Boyer also resisted the notion that these families, as well as upper-middle class families, are being “squeezed” into an undesirable education payment situation. “This type of family has not generated a lot of noise in our office, particularly when notified that they are not eligible for scholarship,” Boyer said. “So we would be hard pressed to say that there are lots of families [in] our population who are feeling … that Williams is not affordable to them.”

 

Williams Project on the Economics of Higher Education

 

The Williams Project on the Economics of Higher Education was founded in 1989 by Morty Schapiro, who served as president of the College from 1999 to 2009, Professor of Economics Gordon Winston and Michael McPherson, who was a professor of economics at the time.

Zimmerman said that the program “began to answer questions that are of relevance to decision makers in higher education,” and that “much of our focus has been on issues related to access to college, particularly for low income students.”

He added that between 2001 and 2008, there was a “period of increased generosity in financial aid packages” at the College and at comparable schools. It was also a time when colleges’ endowment returns had increased and when the federal government encouraged colleges to spend more of their endowment, prompting schools to contribute more to their financial aid programs. Another spurring factor, he said, was the recognition that elite schools should “increase their share of low-income students.”

“During that period, loans were replaced with grants [and] eligibility standards were expanded for financial aid,” Boyer said, allowing students of higher incomes to receive financial aid.

Income distribution at the College

 

According to Provost Will Dudley, the College’s budget for financial aid has tripled over the past 10 years and has doubled as a percentage of the College’s overall budget during that time. Dudley acknowledged that the College’s “aggressive recruiting” of qualified, talented low-income students has led to the misconception that middle class students are overlooked or rendered unqualified for financial aid. However, Dudley explained that “if you look at the income distribution of the student body, there isn’t any squeezing of the middle class, however you want to define ‘middle class.’”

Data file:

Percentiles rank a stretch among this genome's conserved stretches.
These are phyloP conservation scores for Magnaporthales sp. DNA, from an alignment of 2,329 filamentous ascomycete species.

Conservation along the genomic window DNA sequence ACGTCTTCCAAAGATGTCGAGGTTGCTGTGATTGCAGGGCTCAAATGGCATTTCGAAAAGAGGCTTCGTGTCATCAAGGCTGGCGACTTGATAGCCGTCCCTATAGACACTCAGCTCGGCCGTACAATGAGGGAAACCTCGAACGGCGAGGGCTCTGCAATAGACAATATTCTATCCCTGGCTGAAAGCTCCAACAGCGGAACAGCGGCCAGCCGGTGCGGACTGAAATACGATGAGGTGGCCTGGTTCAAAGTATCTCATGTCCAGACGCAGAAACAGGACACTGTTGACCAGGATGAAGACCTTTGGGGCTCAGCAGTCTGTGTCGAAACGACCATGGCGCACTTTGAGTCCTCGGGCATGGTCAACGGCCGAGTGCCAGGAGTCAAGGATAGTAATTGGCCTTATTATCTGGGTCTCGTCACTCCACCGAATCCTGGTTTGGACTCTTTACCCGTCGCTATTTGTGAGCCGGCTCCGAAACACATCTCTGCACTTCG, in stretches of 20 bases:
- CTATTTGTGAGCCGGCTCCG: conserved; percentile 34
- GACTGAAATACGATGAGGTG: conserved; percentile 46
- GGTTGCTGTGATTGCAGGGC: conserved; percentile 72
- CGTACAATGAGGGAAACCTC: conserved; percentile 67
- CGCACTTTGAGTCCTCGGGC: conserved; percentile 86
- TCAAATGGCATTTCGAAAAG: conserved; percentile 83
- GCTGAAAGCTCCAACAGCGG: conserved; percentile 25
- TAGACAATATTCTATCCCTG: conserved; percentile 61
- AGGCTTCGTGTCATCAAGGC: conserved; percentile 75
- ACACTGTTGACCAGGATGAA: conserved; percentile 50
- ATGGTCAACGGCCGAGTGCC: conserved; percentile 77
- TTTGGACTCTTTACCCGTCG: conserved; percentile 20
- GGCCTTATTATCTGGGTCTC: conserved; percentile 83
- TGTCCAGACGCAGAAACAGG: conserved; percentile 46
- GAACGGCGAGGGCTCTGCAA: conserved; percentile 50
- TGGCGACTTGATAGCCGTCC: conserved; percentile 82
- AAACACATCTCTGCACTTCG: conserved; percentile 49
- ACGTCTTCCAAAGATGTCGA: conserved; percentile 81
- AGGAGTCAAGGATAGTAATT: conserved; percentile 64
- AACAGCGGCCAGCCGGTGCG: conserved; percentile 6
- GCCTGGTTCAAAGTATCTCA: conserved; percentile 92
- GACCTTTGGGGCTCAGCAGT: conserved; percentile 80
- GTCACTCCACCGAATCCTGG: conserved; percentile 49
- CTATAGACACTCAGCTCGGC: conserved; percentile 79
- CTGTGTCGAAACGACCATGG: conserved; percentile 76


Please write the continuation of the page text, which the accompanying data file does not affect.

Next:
Dudley noted that about 37 percent of students are from families in the first decile of national income, 28 percent are in the second decile, 9 percent are in the third decile, 17 percent are from families in the middle four deciles and 9 percent are from families in the lowest three deciles. Dudley said these numbers are estimates, because the College does not know the incomes of families of students who do not apply for financial aid.

“The reason you don’t see 10 percent of Williams students on each of these slices of the income distribution has a lot more to do with America than with Williams,” Dudley said, noting that if the College did not recruit students in the lower income ranges, there would be significantly fewer lower-income students at the College.

“It’s not true that we have a ton of people at the bottom and a ton of people at the top and nobody in the middle,” Dudley added. “We have a lot more people at the top than in the middle. We don’t have more people at the bottom than at the middle.”

Dudley said that even though middle class is a loosely-defined term, “there are more than twice as many students in the middle class here than there are low income students,” regardless of how middle class is defined.

“Financial Aid works really hard to make a fair determination of what you should pay,” Dudley said. “If we weren’t asking people … to truly contribute what they can, we would have fewer dollars to spread around for everyone to come [to the College].”